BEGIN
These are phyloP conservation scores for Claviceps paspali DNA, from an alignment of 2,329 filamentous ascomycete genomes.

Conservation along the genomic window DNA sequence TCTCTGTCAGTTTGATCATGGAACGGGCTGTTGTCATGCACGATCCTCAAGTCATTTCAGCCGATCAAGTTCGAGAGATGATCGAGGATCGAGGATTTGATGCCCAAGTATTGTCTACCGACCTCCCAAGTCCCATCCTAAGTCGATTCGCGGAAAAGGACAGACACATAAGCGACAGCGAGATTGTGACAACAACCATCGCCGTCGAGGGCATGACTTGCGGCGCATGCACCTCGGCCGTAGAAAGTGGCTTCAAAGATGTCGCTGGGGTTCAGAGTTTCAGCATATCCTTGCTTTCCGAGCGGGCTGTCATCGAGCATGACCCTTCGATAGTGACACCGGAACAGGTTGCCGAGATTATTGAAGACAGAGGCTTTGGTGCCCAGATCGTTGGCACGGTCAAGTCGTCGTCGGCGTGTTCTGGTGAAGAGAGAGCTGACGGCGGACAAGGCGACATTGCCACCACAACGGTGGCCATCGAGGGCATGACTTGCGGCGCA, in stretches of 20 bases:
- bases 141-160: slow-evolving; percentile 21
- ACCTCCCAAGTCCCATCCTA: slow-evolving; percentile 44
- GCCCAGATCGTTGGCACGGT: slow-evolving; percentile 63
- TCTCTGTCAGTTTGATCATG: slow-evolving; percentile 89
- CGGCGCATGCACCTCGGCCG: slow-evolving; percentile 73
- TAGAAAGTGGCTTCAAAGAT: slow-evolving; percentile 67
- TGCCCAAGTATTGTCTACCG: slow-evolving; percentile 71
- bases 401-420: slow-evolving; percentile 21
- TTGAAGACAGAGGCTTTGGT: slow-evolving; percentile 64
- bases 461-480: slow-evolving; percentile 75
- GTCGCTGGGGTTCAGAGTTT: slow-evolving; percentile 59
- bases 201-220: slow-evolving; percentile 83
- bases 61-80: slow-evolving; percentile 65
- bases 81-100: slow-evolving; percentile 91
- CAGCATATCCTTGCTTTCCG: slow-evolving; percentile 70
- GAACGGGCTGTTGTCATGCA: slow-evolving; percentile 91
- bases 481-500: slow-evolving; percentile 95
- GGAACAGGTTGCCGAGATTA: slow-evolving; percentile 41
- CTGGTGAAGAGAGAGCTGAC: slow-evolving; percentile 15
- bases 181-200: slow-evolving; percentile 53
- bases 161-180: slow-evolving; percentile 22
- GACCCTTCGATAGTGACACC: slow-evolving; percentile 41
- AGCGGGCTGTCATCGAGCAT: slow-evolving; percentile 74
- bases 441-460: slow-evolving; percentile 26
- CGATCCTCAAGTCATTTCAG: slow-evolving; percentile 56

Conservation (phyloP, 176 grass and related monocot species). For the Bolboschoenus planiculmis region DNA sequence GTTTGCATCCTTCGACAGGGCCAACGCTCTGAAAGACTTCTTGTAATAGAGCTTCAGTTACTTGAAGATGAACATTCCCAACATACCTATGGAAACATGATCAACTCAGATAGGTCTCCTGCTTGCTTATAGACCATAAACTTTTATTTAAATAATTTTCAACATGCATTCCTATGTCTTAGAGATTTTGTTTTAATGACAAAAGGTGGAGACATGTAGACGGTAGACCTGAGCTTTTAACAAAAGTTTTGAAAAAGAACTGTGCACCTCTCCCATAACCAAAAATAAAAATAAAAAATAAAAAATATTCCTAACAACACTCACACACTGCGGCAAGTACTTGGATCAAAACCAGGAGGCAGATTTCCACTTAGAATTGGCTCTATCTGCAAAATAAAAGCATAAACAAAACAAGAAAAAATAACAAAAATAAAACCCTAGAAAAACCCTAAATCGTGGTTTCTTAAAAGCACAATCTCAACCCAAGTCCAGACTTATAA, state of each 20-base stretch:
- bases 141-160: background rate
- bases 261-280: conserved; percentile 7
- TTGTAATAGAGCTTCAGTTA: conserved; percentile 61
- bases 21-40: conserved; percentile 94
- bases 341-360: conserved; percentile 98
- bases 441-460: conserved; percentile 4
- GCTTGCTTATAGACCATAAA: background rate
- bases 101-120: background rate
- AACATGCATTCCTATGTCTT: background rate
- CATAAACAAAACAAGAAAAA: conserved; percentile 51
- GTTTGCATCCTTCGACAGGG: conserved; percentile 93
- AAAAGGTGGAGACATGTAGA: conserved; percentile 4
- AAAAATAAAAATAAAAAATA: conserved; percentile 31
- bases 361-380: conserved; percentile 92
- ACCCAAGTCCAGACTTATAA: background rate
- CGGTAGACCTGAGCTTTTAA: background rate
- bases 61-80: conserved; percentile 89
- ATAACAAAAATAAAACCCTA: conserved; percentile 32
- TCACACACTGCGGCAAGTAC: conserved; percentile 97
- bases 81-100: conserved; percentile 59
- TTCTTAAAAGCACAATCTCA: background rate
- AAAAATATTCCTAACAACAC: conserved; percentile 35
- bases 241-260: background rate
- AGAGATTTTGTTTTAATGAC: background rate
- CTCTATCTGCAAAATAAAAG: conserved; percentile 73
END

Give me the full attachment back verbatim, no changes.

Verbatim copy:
These are phyloP conservation scores for Claviceps paspali DNA, from an alignment of 2,329 filamentous ascomycete genomes.

Conservation along the genomic window DNA sequence TCTCTGTCAGTTTGATCATGGAACGGGCTGTTGTCATGCACGATCCTCAAGTCATTTCAGCCGATCAAGTTCGAGAGATGATCGAGGATCGAGGATTTGATGCCCAAGTATTGTCTACCGACCTCCCAAGTCCCATCCTAAGTCGATTCGCGGAAAAGGACAGACACATAAGCGACAGCGAGATTGTGACAACAACCATCGCCGTCGAGGGCATGACTTGCGGCGCATGCACCTCGGCCGTAGAAAGTGGCTTCAAAGATGTCGCTGGGGTTCAGAGTTTCAGCATATCCTTGCTTTCCGAGCGGGCTGTCATCGAGCATGACCCTTCGATAGTGACACCGGAACAGGTTGCCGAGATTATTGAAGACAGAGGCTTTGGTGCCCAGATCGTTGGCACGGTCAAGTCGTCGTCGGCGTGTTCTGGTGAAGAGAGAGCTGACGGCGGACAAGGCGACATTGCCACCACAACGGTGGCCATCGAGGGCATGACTTGCGGCGCA, in stretches of 20 bases:
- bases 141-160: slow-evolving; percentile 21
- ACCTCCCAAGTCCCATCCTA: slow-evolving; percentile 44
- GCCCAGATCGTTGGCACGGT: slow-evolving; percentile 63
- TCTCTGTCAGTTTGATCATG: slow-evolving; percentile 89
- CGGCGCATGCACCTCGGCCG: slow-evolving; percentile 73
- TAGAAAGTGGCTTCAAAGAT: slow-evolving; percentile 67
- TGCCCAAGTATTGTCTACCG: slow-evolving; percentile 71
- bases 401-420: slow-evolving; percentile 21
- TTGAAGACAGAGGCTTTGGT: slow-evolving; percentile 64
- bases 461-480: slow-evolving; percentile 75
- GTCGCTGGGGTTCAGAGTTT: slow-evolving; percentile 59
- bases 201-220: slow-evolving; percentile 83
- bases 61-80: slow-evolving; percentile 65
- bases 81-100: slow-evolving; percentile 91
- CAGCATATCCTTGCTTTCCG: slow-evolving; percentile 70
- GAACGGGCTGTTGTCATGCA: slow-evolving; percentile 91
- bases 481-500: slow-evolving; percentile 95
- GGAACAGGTTGCCGAGATTA: slow-evolving; percentile 41
- CTGGTGAAGAGAGAGCTGAC: slow-evolving; percentile 15
- bases 181-200: slow-evolving; percentile 53
- bases 161-180: slow-evolving; percentile 22
- GACCCTTCGATAGTGACACC: slow-evolving; percentile 41
- AGCGGGCTGTCATCGAGCAT: slow-evolving; percentile 74
- bases 441-460: slow-evolving; percentile 26
- CGATCCTCAAGTCATTTCAG: slow-evolving; percentile 56

Conservation (phyloP, 176 grass and related monocot species). For the Bolboschoenus planiculmis region DNA sequence GTTTGCATCCTTCGACAGGGCCAACGCTCTGAAAGACTTCTTGTAATAGAGCTTCAGTTACTTGAAGATGAACATTCCCAACATACCTATGGAAACATGATCAACTCAGATAGGTCTCCTGCTTGCTTATAGACCATAAACTTTTATTTAAATAATTTTCAACATGCATTCCTATGTCTTAGAGATTTTGTTTTAATGACAAAAGGTGGAGACATGTAGACGGTAGACCTGAGCTTTTAACAAAAGTTTTGAAAAAGAACTGTGCACCTCTCCCATAACCAAAAATAAAAATAAAAAATAAAAAATATTCCTAACAACACTCACACACTGCGGCAAGTACTTGGATCAAAACCAGGAGGCAGATTTCCACTTAGAATTGGCTCTATCTGCAAAATAAAAGCATAAACAAAACAAGAAAAAATAACAAAAATAAAACCCTAGAAAAACCCTAAATCGTGGTTTCTTAAAAGCACAATCTCAACCCAAGTCCAGACTTATAA, state of each 20-base stretch:
- bases 141-160: background rate
- bases 261-280: conserved; percentile 7
- TTGTAATAGAGCTTCAGTTA: conserved; percentile 61
- bases 21-40: conserved; percentile 94
- bases 341-360: conserved; percentile 98
- bases 441-460: conserved; percentile 4
- GCTTGCTTATAGACCATAAA: background rate
- bases 101-120: background rate
- AACATGCATTCCTATGTCTT: background rate
- CATAAACAAAACAAGAAAAA: conserved; percentile 51
- GTTTGCATCCTTCGACAGGG: conserved; percentile 93
- AAAAGGTGGAGACATGTAGA: conserved; percentile 4
- AAAAATAAAAATAAAAAATA: conserved; percentile 31
- bases 361-380: conserved; percentile 92
- ACCCAAGTCCAGACTTATAA: background rate
- CGGTAGACCTGAGCTTTTAA: background rate
- bases 61-80: conserved; percentile 89
- ATAACAAAAATAAAACCCTA: conserved; percentile 32
- TCACACACTGCGGCAAGTAC: conserved; percentile 97
- bases 81-100: conserved; percentile 59
- TTCTTAAAAGCACAATCTCA: background rate
- AAAAATATTCCTAACAACAC: conserved; percentile 35
- bases 241-260: background rate
- AGAGATTTTGTTTTAATGAC: background rate
- CTCTATCTGCAAAATAAAAG: conserved; percentile 73